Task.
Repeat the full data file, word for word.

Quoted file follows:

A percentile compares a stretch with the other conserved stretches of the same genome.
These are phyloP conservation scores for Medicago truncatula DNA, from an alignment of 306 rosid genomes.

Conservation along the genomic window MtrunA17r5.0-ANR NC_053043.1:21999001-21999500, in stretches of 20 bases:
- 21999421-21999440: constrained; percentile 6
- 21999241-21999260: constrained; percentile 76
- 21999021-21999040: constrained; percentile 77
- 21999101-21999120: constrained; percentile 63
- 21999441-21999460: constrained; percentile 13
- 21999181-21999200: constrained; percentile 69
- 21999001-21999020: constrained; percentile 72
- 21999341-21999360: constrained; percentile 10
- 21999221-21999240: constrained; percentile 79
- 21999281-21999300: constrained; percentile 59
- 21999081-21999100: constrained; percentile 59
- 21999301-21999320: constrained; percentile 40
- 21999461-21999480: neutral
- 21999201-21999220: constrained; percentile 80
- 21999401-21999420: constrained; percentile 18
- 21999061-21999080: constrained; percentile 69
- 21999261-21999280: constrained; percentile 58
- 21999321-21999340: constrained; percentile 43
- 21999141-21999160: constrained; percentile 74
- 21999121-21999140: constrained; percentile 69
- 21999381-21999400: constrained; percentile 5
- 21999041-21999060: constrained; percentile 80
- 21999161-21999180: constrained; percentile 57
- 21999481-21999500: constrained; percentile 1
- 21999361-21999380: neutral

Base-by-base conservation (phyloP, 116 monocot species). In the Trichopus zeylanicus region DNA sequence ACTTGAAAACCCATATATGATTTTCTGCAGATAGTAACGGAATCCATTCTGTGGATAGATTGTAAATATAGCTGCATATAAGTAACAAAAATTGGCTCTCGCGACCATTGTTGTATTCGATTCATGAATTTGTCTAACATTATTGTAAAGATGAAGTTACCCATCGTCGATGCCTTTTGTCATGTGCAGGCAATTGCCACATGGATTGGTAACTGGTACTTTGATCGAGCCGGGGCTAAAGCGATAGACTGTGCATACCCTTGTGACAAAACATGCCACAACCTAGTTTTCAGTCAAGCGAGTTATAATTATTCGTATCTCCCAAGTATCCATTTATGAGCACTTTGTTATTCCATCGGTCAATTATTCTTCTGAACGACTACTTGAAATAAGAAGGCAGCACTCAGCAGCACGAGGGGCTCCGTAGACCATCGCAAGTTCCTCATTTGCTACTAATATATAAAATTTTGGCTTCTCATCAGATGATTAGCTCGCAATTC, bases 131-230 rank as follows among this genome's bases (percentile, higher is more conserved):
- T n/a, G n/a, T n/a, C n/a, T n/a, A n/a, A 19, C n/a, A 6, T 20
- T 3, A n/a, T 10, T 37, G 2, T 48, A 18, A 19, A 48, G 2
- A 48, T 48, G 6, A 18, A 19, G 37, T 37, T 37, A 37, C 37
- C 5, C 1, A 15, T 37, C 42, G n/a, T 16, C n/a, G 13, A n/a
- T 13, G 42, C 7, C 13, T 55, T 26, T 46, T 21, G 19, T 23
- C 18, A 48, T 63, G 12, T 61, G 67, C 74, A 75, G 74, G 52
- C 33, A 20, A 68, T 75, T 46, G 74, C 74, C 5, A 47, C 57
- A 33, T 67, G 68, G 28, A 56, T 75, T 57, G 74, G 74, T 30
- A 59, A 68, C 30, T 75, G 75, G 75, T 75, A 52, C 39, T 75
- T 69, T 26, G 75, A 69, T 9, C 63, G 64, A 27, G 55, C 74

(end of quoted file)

A percentile compares a stretch with the other conserved stretches of the same genome.
These are phyloP conservation scores for Medicago truncatula DNA, from an alignment of 306 rosid genomes.

Conservation along the genomic window MtrunA17r5.0-ANR NC_053043.1:21999001-21999500, in stretches of 20 bases:
- 21999421-21999440: constrained; percentile 6
- 21999241-21999260: constrained; percentile 76
- 21999021-21999040: constrained; percentile 77
- 21999101-21999120: constrained; percentile 63
- 21999441-21999460: constrained; percentile 13
- 21999181-21999200: constrained; percentile 69
- 21999001-21999020: constrained; percentile 72
- 21999341-21999360: constrained; percentile 10
- 21999221-21999240: constrained; percentile 79
- 21999281-21999300: constrained; percentile 59
- 21999081-21999100: constrained; percentile 59
- 21999301-21999320: constrained; percentile 40
- 21999461-21999480: neutral
- 21999201-21999220: constrained; percentile 80
- 21999401-21999420: constrained; percentile 18
- 21999061-21999080: constrained; percentile 69
- 21999261-21999280: constrained; percentile 58
- 21999321-21999340: constrained; percentile 43
- 21999141-21999160: constrained; percentile 74
- 21999121-21999140: constrained; percentile 69
- 21999381-21999400: constrained; percentile 5
- 21999041-21999060: constrained; percentile 80
- 21999161-21999180: constrained; percentile 57
- 21999481-21999500: constrained; percentile 1
- 21999361-21999380: neutral

Base-by-base conservation (phyloP, 116 monocot species). In the Trichopus zeylanicus region DNA sequence ACTTGAAAACCCATATATGATTTTCTGCAGATAGTAACGGAATCCATTCTGTGGATAGATTGTAAATATAGCTGCATATAAGTAACAAAAATTGGCTCTCGCGACCATTGTTGTATTCGATTCATGAATTTGTCTAACATTATTGTAAAGATGAAGTTACCCATCGTCGATGCCTTTTGTCATGTGCAGGCAATTGCCACATGGATTGGTAACTGGTACTTTGATCGAGCCGGGGCTAAAGCGATAGACTGTGCATACCCTTGTGACAAAACATGCCACAACCTAGTTTTCAGTCAAGCGAGTTATAATTATTCGTATCTCCCAAGTATCCATTTATGAGCACTTTGTTATTCCATCGGTCAATTATTCTTCTGAACGACTACTTGAAATAAGAAGGCAGCACTCAGCAGCACGAGGGGCTCCGTAGACCATCGCAAGTTCCTCATTTGCTACTAATATATAAAATTTTGGCTTCTCATCAGATGATTAGCTCGCAATTC, bases 131-230 rank as follows among this genome's bases (percentile, higher is more conserved):
- T n/a, G n/a, T n/a, C n/a, T n/a, A n/a, A 19, C n/a, A 6, T 20
- T 3, A n/a, T 10, T 37, G 2, T 48, A 18, A 19, A 48, G 2
- A 48, T 48, G 6, A 18, A 19, G 37, T 37, T 37, A 37, C 37
- C 5, C 1, A 15, T 37, C 42, G n/a, T 16, C n/a, G 13, A n/a
- T 13, G 42, C 7, C 13, T 55, T 26, T 46, T 21, G 19, T 23
- C 18, A 48, T 63, G 12, T 61, G 67, C 74, A 75, G 74, G 52
- C 33, A 20, A 68, T 75, T 46, G 74, C 74, C 5, A 47, C 57
- A 33, T 67, G 68, G 28, A 56, T 75, T 57, G 74, G 74, T 30
- A 59, A 68, C 30, T 75, G 75, G 75, T 75, A 52, C 39, T 75
- T 69, T 26, G 75, A 69, T 9, C 63, G 64, A 27, G 55, C 74